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David Allan Coe (born September 6, 1939 in Akron, Ohiomarker) is an American country music singer who achieved popularity in the 1970s and 1980s. He has written and performed over 280 original songs throughout his career. As a singer, his biggest hits were "You Never Even Called Me by My Name", "The Ride", and "Mona Lisa Lost Her Smile". His best-known compositions are the #1 successes "Would You Lay With Me (in a Field of Stone)" by Tanya Tucker; and "Take this Job and Shove It" by Johnny Paycheck that was later a hit movie (both Coe and Paycheck had minor parts in the film).


David Allan Coe is well known as an "Outlaw" style country and western artist. Many of his songs are of a humorous topic and have lyrics about himself in association with other famous country "Outlaws."

During the 1980s, Coe enjoyed a resurgance in mainstream popularity, twice hitting the top 10 of the Billboard Hot Country Singles chart with "The Ride" (1983) and "Mona Lisa Lost Her Smile" (1984). "The Ride" recounts a drifter's encounter with the ghost of country music legend Hank Williams. "Mona Lisa" is a mid-tempo ballad about a broken love affair, featuring allusions to the iconic Da Vinci painting. He also just missed the top 10 in early 1985 with "She Used to Love Me a Lot".

Coe's long career has included twenty-six LP, with 1987's Matter of Life... and Death being one of the most successful and critically acclaimed. He even put out a concept album, Compass Point, that threads his autobiography (or that of his persona) through an encounter with the famous Caribbeanmarker studio for which it was named and where it was recorded.

Coe was a featured performer in Heartworn Highways, a 1975 documentary film by James Szalapski. Other performers featured in this film included Guy Clark, Townes Van Zandt, Rodney Crowell, Steve Young, Steve Earle, and The Charlie Daniels Band.

Rebel Meets Rebel

Coe sang lead vocals for Rebel Meets Rebel, a country-metal band consisting of Coe and Dimebag Darrell, Vinnie Paul, and Rex Brown from Pantera. The self-titled album was recorded between 2001 and 2002, but was not released until after Darrell's death in 2004.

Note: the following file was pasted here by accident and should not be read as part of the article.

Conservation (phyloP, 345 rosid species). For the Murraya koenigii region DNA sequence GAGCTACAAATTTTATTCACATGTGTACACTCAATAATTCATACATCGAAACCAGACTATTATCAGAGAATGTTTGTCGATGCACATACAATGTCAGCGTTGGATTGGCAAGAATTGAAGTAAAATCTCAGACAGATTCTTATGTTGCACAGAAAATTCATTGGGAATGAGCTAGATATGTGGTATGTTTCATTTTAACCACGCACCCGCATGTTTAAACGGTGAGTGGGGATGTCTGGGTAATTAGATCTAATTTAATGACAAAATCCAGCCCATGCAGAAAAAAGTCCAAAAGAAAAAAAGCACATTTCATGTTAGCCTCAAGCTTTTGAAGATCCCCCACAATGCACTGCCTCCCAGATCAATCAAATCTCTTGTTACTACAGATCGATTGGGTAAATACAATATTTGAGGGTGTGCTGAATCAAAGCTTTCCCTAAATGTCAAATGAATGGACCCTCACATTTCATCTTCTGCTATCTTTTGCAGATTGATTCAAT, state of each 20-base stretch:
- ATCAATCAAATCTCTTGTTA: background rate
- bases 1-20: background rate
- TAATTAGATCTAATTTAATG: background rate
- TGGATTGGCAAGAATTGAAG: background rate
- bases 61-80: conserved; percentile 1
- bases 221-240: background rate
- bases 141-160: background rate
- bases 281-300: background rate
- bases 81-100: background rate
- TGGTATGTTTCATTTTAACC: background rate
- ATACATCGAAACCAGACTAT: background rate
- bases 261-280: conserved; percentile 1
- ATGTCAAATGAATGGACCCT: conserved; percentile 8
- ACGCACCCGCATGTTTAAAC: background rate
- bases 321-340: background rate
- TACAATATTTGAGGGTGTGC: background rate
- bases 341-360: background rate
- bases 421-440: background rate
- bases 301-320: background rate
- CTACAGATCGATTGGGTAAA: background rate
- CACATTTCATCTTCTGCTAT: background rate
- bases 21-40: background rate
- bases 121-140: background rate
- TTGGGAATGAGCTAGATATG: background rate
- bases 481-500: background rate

Coe was in and out of reform schools, correction centers, and prisons from the age of 9. According to his publicity campaigns, he spent time on death row for killing an inmate who demanded oral sex. A public TV documentary produced by KERA Dallas followed Coe back to the prison where he did time. The show ended with a director's note that prison officials could not back up Coe's claims of being on death row. Rolling Stone magazine questioned Coe about the claim in an article titled "Rhinestone Ripoff", putting Coe in a position of having to prove his own guilt. Regardless of the facts, Coe was incarcerated at several prisons, including Ohio State Reformatorymarker in Mansfield OH (not the location of Ohio's death row at the time). He was paroled in 1967 and made his way to Nashville where he embarked on his career, recording for small labels before being signed to Columbia Records.

Coe recorded two albums in 1978 and 1982 containing racist and misogynistic lyrics of extreme vulgarity and racial crudity: Nothing Sacred and Underground Album. Also available is a best of the X-rated albums compilation entitled "18 X-Rated Hits." Coe has defended the songs (such as one deriding an adulterous wife who leaves her white husband and children for a black man) as bawdy fun which never made him much money - as well as pointing out that his drummer at the time, Kerry Brown (son of blues guitarist Gatemouth Brown) is black and married to a white woman. Napster added to the confusion regarding Coe's racist songs by mislabeling offensive works by other artists, especially Johnny Rebel, whose songs are often mistakenly attributed to Coe.

Coe's second album, the psychedelic concept album Requiem for a Harlequin, contains many strong anti-racist and pro-civil rights statements. One track describes the birth of soul music in a celebratory style; others are furious rants against the KKK and what he calls "the asphalt jungle". Another track entitled "Fuck Anita Bryant" rants against Anita Bryant for her opposition to homosexuality.

Coe was a member of the one percenter biker club, Outlaws MC. Very early in his career, Coe was a sideman in the popular Cleveland rock band Eli Radish, founded by Danny Sheridan.



  • Just For The Record...the Autobiography
  • The Book of David
  • Ex-Convict
  • Poems, Prose and Short Stories
  • Psychopath
  • Whoopsy Daisy (audio book)




  • Tucker, Stephen R. (1998). "David Allan Coe". In The Encyclopedia of Country Music. Paul Kingsbury, Editor. New York: Oxford University Press. p. 102.

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